Creativity Exercise: Sun Flare

Sun flare is one of those magical things in an image that can take it from ho-hum to stop-in-your-tracks gorgeous. And it all happens because of light and the way that YOU manipulate it.

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I LOVE the warm gloat that flare brings to an image and the visual interest that the dots and lines from the flare can add.

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So, how do you get it?

There are a few of basics to keep in mind when you’re trying to get flare.

  1. You need to have hard, direct light. The flare comes from strong rays of light, so you need to have a sunny day, generally when the sun is lower in the sky (early morning or later in the afternoon/evening).

  2. You need to be shooting INTO the sun. Backlit or slightly to the side is generally the easiest way to get flare to appear. If you’re between your subject and the sun then the chance of getting flare is basically zero.

  3. You need to have something for the sun to ‘hide’ behind. This is where you get to play around and start bobbing and weaving! In order for flare to happen, part of the sun (not all of it) needs to be blocked. If you’re shooting in golden hour, this often happens naturally as the sun starts to dip below the tree-line or behind buildings. But even if you’re not right within golden hour, you can still use other objects to block the sun. If I’m inside, I’ll often move around until I can get the window frame to block part of the sun to create the flare. Of if you’re outside and the sun isn’t quite low enough yet, then try to move yourself around (which often means getting lower) so that you can use people’s heads and the tops of tall buildings to block part of the light.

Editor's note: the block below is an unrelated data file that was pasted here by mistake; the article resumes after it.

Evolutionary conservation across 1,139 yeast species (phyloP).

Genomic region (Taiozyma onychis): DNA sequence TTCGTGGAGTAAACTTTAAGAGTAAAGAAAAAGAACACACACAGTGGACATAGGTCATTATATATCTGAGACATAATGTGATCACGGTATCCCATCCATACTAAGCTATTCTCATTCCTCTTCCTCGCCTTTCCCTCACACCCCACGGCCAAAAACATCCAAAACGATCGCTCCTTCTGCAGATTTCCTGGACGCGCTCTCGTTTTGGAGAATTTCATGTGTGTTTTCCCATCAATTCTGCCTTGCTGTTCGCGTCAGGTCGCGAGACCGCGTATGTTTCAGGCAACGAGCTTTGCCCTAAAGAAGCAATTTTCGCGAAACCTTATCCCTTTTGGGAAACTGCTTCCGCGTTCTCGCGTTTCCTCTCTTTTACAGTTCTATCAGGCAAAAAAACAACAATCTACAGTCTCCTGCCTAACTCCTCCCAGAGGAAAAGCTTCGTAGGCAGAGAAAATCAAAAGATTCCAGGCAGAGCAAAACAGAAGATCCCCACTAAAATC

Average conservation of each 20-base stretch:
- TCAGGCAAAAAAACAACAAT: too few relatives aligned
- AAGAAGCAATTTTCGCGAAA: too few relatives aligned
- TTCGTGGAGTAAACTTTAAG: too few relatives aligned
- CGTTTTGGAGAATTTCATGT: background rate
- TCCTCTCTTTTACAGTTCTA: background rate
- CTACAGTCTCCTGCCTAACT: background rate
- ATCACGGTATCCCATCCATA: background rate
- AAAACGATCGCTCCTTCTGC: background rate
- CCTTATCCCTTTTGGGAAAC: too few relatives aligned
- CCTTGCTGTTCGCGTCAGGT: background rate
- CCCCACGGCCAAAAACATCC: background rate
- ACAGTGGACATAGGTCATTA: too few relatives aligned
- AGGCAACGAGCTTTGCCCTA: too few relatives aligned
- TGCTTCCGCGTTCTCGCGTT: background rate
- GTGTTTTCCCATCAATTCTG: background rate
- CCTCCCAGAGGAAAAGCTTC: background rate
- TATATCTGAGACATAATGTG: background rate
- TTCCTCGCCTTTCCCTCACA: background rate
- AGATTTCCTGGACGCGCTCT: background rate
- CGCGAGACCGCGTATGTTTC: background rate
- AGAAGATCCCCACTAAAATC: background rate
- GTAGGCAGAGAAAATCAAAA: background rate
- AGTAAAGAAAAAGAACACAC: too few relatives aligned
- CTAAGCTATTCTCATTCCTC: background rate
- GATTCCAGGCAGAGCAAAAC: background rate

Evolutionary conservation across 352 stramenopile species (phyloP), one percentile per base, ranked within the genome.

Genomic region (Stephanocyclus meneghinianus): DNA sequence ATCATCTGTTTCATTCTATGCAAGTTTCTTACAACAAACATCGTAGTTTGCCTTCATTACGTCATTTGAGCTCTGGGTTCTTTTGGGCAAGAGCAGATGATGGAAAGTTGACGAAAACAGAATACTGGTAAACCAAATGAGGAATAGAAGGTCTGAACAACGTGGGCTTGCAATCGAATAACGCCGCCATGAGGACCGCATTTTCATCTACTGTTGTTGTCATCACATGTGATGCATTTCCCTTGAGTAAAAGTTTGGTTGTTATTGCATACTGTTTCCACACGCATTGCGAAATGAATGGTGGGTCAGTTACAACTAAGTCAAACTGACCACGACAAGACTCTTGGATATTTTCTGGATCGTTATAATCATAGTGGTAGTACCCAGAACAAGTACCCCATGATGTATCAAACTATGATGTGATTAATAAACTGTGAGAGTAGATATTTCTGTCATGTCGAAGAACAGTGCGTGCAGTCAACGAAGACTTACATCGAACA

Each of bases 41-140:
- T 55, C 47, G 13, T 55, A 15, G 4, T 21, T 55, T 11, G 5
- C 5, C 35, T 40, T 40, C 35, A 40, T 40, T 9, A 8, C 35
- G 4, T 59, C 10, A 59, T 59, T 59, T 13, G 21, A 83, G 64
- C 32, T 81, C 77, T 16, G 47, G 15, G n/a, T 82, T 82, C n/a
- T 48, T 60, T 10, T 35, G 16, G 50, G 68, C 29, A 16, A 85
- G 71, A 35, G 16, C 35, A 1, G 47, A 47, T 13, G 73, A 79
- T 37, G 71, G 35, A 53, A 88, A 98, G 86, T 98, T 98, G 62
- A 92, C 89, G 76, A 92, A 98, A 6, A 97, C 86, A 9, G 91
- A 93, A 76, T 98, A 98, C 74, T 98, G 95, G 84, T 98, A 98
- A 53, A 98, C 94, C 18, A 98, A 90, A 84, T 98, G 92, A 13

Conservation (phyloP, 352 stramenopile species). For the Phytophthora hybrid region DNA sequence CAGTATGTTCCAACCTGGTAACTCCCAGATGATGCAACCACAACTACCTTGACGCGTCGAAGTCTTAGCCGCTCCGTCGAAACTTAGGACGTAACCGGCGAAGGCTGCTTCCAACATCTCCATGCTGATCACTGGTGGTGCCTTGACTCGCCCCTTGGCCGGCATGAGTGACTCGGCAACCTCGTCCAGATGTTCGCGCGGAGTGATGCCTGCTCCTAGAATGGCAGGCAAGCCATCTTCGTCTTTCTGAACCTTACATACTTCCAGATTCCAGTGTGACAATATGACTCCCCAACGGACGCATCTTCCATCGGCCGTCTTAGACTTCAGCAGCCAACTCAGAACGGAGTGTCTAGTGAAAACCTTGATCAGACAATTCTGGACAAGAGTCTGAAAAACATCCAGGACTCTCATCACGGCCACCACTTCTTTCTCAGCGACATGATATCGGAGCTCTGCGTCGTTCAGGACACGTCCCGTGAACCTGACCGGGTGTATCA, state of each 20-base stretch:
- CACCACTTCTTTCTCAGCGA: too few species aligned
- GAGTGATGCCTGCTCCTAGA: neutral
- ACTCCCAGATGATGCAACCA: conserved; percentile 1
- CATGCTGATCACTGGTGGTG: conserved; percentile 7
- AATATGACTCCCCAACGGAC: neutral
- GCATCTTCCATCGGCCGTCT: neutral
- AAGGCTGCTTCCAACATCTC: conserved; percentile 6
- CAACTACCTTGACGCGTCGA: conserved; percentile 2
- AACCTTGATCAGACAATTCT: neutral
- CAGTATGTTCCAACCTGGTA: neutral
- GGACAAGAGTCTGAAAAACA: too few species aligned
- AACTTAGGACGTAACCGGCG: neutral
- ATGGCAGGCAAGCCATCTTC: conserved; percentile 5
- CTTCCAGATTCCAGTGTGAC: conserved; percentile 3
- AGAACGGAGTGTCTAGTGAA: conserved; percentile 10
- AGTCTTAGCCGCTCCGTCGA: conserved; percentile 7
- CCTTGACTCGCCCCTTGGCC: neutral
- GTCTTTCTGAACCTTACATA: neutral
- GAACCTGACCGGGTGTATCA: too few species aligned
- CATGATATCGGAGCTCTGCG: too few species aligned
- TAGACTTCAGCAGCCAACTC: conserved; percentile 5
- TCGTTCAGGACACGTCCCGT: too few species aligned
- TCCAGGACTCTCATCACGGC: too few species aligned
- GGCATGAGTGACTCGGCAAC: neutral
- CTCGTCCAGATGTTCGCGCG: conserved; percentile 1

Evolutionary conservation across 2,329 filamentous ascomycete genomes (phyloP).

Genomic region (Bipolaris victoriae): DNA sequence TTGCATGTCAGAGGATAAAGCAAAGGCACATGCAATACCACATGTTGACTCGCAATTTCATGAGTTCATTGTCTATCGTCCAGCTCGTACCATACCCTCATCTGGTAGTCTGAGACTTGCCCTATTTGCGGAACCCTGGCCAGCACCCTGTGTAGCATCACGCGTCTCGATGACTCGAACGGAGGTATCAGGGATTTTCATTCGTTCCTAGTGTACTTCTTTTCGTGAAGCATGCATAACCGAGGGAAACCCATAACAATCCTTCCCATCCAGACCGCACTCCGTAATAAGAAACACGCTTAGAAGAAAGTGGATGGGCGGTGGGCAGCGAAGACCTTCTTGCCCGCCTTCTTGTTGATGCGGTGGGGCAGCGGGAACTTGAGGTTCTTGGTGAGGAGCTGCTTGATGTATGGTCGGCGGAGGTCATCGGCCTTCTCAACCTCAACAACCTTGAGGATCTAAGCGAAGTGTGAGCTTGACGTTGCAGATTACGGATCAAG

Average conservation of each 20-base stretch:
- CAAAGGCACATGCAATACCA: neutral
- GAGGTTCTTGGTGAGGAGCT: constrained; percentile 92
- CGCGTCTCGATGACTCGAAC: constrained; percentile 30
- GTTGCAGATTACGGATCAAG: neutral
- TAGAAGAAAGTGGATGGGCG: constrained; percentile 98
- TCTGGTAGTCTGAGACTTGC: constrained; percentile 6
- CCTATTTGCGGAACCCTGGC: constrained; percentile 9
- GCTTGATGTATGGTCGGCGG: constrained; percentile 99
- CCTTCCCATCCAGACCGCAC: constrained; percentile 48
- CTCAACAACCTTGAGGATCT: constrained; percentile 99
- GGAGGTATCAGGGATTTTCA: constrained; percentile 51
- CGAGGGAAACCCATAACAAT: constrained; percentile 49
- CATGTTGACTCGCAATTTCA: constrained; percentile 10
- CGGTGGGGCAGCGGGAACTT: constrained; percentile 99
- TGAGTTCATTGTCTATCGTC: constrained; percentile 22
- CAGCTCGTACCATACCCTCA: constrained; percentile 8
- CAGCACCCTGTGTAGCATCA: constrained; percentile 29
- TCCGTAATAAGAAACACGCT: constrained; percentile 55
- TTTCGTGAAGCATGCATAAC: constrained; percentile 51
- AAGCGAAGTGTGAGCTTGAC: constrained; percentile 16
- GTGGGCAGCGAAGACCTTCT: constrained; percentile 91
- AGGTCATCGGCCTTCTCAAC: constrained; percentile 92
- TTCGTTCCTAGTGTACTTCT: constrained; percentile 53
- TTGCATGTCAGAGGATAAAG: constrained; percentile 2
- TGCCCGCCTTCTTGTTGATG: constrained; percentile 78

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Each lens you have is going to flare differently, and some just work way better than others, so if you have multiple lenses I recommend trying them all out to see what you like best. For me, my 24-70 on the 24 end makes the very best flare - even better than my 24 prime.

Also, if you have a lens hood on, make sure to take it off as the whole point of the hood is to block flare.

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You may notice that you have trouble auto-focusing when you’re shooting right into the sun as your camera can’t find enough contrast. You can fix this by either totally blocking the sun, focusing and then moving slightly, or use your hand as a make-shift lens hood so that you can focus, then remove your hand to take the shot and get the flare.

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In post production it often works well to warm the image up so that you can accentuate that warmth from the sun, and if you find that it’s too hazy, you can always use the dehaze tool in Lightroom.

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As always, we’d love to see what you come up with! If you share on IG, make sure to use #unscriptedmentoring so that we can find you.

Have fun with the flare!

Kelly